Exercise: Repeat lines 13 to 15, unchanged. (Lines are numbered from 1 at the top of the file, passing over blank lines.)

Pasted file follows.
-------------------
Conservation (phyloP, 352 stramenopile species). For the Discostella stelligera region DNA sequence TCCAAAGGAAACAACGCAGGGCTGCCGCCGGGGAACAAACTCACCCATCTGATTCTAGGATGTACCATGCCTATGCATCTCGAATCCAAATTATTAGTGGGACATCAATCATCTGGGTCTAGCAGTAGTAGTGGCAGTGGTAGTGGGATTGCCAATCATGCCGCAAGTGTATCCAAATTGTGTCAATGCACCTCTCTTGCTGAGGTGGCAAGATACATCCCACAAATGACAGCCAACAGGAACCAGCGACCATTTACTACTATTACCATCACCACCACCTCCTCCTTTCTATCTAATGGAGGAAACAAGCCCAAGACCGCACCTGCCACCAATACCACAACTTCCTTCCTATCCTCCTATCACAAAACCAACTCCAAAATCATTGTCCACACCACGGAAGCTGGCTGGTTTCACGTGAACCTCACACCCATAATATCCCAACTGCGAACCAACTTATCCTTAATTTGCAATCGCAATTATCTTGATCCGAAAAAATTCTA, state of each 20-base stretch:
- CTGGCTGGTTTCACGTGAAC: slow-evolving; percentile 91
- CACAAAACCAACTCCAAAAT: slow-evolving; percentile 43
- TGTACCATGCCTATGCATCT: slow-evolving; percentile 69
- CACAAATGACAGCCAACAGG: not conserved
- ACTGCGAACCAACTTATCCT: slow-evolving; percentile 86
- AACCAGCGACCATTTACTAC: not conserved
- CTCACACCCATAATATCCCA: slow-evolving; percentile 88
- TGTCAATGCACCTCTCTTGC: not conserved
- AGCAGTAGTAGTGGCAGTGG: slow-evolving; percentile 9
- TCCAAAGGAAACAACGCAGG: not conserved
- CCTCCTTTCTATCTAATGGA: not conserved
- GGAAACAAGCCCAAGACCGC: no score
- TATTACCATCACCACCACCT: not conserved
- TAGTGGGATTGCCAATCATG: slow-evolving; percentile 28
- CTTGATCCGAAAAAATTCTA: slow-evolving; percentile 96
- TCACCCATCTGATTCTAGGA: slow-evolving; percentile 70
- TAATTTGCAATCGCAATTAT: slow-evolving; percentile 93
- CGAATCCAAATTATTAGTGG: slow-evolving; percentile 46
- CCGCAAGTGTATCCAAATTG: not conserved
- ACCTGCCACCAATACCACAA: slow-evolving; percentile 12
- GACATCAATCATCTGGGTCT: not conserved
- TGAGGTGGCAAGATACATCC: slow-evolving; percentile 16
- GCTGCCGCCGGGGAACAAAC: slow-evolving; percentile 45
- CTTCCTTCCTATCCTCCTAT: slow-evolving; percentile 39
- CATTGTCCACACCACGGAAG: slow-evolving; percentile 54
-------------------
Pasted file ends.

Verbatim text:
- GGAAACAAGCCCAAGACCGC: no score
- TATTACCATCACCACCACCT: not conserved
- TAGTGGGATTGCCAATCATG: slow-evolving; percentile 28